Warmth/shelter - Emergency blankets, the mylar type, they do work, (you're surviving not having a weekend at the Hilton) these are usually $5/ea, get a couple.

Trapping - Ideal would be some 24ga brass wire, but you HAVE to have 550 paracord, you can get 100' for $5 to $10, if you need smaller threads you cut off a section and separate it.

Then spend time in the library or the bookstore, don't need to buy anything, just read and soak it up and take notes for reference.

I understand tight budgets, but sticking to the true essentials you can do it, the above list is about $50-$70, if it's REALLY tight, just grab $10-$20 worth of gear a week, you'll have what you need pretty quickly.

If you have no experience outdoors, camping, hiking, or whatever, watch some Man vs Wild and Survivorman, these will get your brain in the right frame of mind, they're not bible's to survival, they'll just get your head in the right place, then GO CAMPING, get OUTDOORS, you need to get comfortable with nature if you're going to rely on nature to survive.

ETA: Oh yeah, Duct Tape also, you can never underestimate the value of duct tape, a million reasons to have it but it will be the reasons you can't think of where it will be invaluable.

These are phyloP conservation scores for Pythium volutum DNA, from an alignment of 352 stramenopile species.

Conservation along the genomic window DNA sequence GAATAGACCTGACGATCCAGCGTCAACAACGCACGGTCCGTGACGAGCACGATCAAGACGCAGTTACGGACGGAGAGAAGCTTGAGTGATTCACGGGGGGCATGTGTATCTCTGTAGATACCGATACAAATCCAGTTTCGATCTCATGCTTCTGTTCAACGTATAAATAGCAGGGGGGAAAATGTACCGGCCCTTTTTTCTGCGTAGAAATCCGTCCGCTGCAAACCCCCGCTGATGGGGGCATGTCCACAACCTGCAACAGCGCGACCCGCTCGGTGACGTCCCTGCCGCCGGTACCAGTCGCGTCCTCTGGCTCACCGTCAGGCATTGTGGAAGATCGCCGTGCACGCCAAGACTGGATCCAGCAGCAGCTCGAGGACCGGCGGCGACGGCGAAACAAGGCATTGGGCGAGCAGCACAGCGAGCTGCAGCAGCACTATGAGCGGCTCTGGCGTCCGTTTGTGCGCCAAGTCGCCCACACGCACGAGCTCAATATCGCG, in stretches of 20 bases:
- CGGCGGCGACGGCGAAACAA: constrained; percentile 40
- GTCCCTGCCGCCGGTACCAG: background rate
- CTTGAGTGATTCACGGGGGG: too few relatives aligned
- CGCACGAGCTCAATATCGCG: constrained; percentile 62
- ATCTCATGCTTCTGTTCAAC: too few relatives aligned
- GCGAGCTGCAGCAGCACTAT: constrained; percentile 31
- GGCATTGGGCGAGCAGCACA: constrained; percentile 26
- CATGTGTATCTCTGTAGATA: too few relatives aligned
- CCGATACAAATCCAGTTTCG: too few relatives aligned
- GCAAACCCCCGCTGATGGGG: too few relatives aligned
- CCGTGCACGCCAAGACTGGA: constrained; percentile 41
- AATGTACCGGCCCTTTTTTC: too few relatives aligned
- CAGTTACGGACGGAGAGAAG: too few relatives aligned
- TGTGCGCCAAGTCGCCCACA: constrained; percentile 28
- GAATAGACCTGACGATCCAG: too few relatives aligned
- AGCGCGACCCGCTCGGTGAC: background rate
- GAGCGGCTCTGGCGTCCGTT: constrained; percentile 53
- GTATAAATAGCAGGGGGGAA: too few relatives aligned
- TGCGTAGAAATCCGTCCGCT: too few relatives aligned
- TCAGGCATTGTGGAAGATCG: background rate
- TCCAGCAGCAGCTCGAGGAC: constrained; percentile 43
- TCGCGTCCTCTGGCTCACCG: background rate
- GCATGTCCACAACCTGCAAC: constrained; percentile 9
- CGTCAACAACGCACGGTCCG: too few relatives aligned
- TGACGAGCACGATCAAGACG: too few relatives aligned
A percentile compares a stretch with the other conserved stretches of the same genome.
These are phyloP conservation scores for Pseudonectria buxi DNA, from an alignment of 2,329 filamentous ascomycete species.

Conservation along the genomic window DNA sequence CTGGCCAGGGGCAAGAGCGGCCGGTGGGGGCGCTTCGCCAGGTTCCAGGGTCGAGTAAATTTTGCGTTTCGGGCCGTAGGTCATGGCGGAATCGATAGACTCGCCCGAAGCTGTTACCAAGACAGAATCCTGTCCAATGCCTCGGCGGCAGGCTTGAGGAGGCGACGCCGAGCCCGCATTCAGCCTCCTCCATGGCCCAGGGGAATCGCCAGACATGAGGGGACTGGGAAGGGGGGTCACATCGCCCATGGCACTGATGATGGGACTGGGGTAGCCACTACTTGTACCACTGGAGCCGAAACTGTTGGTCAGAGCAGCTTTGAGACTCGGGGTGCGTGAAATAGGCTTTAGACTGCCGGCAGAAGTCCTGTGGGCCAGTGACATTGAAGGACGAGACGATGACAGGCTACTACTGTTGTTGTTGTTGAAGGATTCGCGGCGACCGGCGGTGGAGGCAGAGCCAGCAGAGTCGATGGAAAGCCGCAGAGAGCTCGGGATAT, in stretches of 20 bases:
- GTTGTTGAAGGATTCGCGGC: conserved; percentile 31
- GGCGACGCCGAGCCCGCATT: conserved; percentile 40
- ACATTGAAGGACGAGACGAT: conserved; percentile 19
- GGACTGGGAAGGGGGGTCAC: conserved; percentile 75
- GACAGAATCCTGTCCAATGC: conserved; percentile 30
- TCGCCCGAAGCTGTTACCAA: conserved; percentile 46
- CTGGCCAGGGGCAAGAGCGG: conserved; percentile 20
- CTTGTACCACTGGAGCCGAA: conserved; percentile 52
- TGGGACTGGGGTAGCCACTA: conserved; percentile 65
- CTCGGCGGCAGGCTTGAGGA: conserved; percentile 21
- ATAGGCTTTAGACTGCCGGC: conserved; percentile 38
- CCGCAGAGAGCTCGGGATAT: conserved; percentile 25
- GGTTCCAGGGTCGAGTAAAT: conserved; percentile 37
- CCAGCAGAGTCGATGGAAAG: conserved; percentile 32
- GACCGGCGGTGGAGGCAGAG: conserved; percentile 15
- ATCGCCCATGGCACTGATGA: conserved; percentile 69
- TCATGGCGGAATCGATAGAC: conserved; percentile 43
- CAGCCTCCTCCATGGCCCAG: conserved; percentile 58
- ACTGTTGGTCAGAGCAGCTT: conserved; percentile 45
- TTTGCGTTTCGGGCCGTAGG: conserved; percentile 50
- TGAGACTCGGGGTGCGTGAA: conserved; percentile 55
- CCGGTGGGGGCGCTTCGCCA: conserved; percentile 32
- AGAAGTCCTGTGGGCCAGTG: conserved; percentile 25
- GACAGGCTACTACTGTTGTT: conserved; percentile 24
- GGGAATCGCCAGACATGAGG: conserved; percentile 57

edit on 31-5-2011 by Hijaqd because: Duct Tape

posted on May, 31 2011 @ 04:22 PM
I'm not a survivalist, I am a "prepper" or a "do-it-yourself" guy, or even better, a "self-sufficiency enthusiast."

If you put back 20 bucks a month (Don't tell me you cannot cut a candy bar or some coffee or ... the net).

-pick up a staple each time you go to the grocery. A can of veggies, a loaf of bread to freeze (although you should be baking your own bread), a bag of beans or a bag of rice.

-pick up a pressure cooker at the hardware store, some ball jars and lids, and some wax. Can whatever is on special in the produce aisle. Green beans will keep 2-3 years if you can them yourself. Right now, I'm working on canning butter!

-start building scraps for a raised garden bed, or save money to rent in an urban garden. IF you will take the trouble to grow AND can your own food, it's practically free. A can at the grocery now costs over a dollar. You can a jar of green beans you grew for like, 15 cents.

-Save up for 5 gallon plastic water jugs; fill them and store them in your home. 14 gallons for every person.

-Don't buy a first aid kit. Buy different bandage supplies after you have a large cache of food, make your own First Aid Kits. One for home, one for each vehicle, one for each bug-out bag.

-buy a 22 rifle with a scope, used at a pawn shop, and learn to use it. 22lr is the weapon of choice for the mafia; why do you think that is?

-after you have some food and first aid piled back, start in on flashlights, lanterns, candles, and general camp gear. Or make your own. For the price of a summer sleeping bag with some perverted cartoon on it, my wife can make three sleeping bags for the kids. I am looking into making our own backpacks, instead of paying top dollar for the kids to take to school in the fall.